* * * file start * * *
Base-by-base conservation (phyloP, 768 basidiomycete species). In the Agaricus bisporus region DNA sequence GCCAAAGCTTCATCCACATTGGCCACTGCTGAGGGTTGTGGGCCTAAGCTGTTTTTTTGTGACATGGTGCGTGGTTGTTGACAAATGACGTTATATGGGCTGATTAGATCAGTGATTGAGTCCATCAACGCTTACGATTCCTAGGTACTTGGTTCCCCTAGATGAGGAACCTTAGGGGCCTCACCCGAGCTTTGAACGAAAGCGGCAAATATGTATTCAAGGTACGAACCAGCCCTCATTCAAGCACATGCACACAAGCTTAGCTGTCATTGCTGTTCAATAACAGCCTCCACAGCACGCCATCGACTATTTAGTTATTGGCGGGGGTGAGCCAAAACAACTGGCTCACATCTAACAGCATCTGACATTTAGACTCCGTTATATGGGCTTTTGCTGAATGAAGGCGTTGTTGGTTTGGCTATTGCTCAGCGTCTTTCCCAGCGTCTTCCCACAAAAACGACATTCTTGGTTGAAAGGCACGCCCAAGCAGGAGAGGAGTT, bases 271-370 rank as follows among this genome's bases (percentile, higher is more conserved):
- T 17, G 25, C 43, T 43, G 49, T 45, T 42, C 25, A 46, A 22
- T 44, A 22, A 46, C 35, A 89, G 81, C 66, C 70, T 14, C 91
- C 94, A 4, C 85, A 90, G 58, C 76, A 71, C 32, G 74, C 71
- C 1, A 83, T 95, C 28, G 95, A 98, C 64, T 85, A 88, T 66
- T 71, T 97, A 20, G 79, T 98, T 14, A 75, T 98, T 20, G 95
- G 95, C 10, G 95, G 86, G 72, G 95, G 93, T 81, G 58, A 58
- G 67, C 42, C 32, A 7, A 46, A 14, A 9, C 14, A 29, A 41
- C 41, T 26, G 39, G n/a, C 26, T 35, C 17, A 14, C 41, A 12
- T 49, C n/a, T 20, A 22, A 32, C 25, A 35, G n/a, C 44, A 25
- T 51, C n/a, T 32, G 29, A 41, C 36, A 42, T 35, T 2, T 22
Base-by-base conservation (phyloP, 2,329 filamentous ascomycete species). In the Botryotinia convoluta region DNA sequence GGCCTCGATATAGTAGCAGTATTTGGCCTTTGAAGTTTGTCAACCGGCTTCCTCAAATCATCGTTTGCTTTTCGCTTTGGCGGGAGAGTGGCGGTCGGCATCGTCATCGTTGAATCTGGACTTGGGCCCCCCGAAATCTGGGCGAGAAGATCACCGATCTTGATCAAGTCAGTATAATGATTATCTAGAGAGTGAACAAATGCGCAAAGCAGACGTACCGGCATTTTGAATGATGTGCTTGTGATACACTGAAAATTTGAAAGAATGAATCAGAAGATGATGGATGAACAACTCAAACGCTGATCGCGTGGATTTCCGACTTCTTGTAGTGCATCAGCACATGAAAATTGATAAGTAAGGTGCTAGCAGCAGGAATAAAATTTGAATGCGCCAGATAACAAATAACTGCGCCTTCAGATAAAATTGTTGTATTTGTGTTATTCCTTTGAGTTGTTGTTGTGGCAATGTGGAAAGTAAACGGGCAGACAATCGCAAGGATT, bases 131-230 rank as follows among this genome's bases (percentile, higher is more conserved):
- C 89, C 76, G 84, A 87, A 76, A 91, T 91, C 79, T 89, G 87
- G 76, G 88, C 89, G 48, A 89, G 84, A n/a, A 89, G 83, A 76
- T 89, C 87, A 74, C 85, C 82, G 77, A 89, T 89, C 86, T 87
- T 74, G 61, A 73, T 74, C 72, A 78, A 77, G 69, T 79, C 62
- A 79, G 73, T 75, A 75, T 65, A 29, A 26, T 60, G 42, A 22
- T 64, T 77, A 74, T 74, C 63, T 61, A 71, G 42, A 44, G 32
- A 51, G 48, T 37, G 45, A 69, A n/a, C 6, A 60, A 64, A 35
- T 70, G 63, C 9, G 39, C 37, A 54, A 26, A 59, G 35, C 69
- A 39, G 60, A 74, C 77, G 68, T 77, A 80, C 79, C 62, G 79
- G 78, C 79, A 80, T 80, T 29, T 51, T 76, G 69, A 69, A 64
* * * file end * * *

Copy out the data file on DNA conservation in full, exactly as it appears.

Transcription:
Base-by-base conservation (phyloP, 768 basidiomycete species). In the Agaricus bisporus region DNA sequence GCCAAAGCTTCATCCACATTGGCCACTGCTGAGGGTTGTGGGCCTAAGCTGTTTTTTTGTGACATGGTGCGTGGTTGTTGACAAATGACGTTATATGGGCTGATTAGATCAGTGATTGAGTCCATCAACGCTTACGATTCCTAGGTACTTGGTTCCCCTAGATGAGGAACCTTAGGGGCCTCACCCGAGCTTTGAACGAAAGCGGCAAATATGTATTCAAGGTACGAACCAGCCCTCATTCAAGCACATGCACACAAGCTTAGCTGTCATTGCTGTTCAATAACAGCCTCCACAGCACGCCATCGACTATTTAGTTATTGGCGGGGGTGAGCCAAAACAACTGGCTCACATCTAACAGCATCTGACATTTAGACTCCGTTATATGGGCTTTTGCTGAATGAAGGCGTTGTTGGTTTGGCTATTGCTCAGCGTCTTTCCCAGCGTCTTCCCACAAAAACGACATTCTTGGTTGAAAGGCACGCCCAAGCAGGAGAGGAGTT, bases 271-370 rank as follows among this genome's bases (percentile, higher is more conserved):
- T 17, G 25, C 43, T 43, G 49, T 45, T 42, C 25, A 46, A 22
- T 44, A 22, A 46, C 35, A 89, G 81, C 66, C 70, T 14, C 91
- C 94, A 4, C 85, A 90, G 58, C 76, A 71, C 32, G 74, C 71
- C 1, A 83, T 95, C 28, G 95, A 98, C 64, T 85, A 88, T 66
- T 71, T 97, A 20, G 79, T 98, T 14, A 75, T 98, T 20, G 95
- G 95, C 10, G 95, G 86, G 72, G 95, G 93, T 81, G 58, A 58
- G 67, C 42, C 32, A 7, A 46, A 14, A 9, C 14, A 29, A 41
- C 41, T 26, G 39, G n/a, C 26, T 35, C 17, A 14, C 41, A 12
- T 49, C n/a, T 20, A 22, A 32, C 25, A 35, G n/a, C 44, A 25
- T 51, C n/a, T 32, G 29, A 41, C 36, A 42, T 35, T 2, T 22
Base-by-base conservation (phyloP, 2,329 filamentous ascomycete species). In the Botryotinia convoluta region DNA sequence GGCCTCGATATAGTAGCAGTATTTGGCCTTTGAAGTTTGTCAACCGGCTTCCTCAAATCATCGTTTGCTTTTCGCTTTGGCGGGAGAGTGGCGGTCGGCATCGTCATCGTTGAATCTGGACTTGGGCCCCCCGAAATCTGGGCGAGAAGATCACCGATCTTGATCAAGTCAGTATAATGATTATCTAGAGAGTGAACAAATGCGCAAAGCAGACGTACCGGCATTTTGAATGATGTGCTTGTGATACACTGAAAATTTGAAAGAATGAATCAGAAGATGATGGATGAACAACTCAAACGCTGATCGCGTGGATTTCCGACTTCTTGTAGTGCATCAGCACATGAAAATTGATAAGTAAGGTGCTAGCAGCAGGAATAAAATTTGAATGCGCCAGATAACAAATAACTGCGCCTTCAGATAAAATTGTTGTATTTGTGTTATTCCTTTGAGTTGTTGTTGTGGCAATGTGGAAAGTAAACGGGCAGACAATCGCAAGGATT, bases 131-230 rank as follows among this genome's bases (percentile, higher is more conserved):
- C 89, C 76, G 84, A 87, A 76, A 91, T 91, C 79, T 89, G 87
- G 76, G 88, C 89, G 48, A 89, G 84, A n/a, A 89, G 83, A 76
- T 89, C 87, A 74, C 85, C 82, G 77, A 89, T 89, C 86, T 87
- T 74, G 61, A 73, T 74, C 72, A 78, A 77, G 69, T 79, C 62
- A 79, G 73, T 75, A 75, T 65, A 29, A 26, T 60, G 42, A 22
- T 64, T 77, A 74, T 74, C 63, T 61, A 71, G 42, A 44, G 32
- A 51, G 48, T 37, G 45, A 69, A n/a, C 6, A 60, A 64, A 35
- T 70, G 63, C 9, G 39, C 37, A 54, A 26, A 59, G 35, C 69
- A 39, G 60, A 74, C 77, G 68, T 77, A 80, C 79, C 62, G 79
- G 78, C 79, A 80, T 80, T 29, T 51, T 76, G 69, A 69, A 64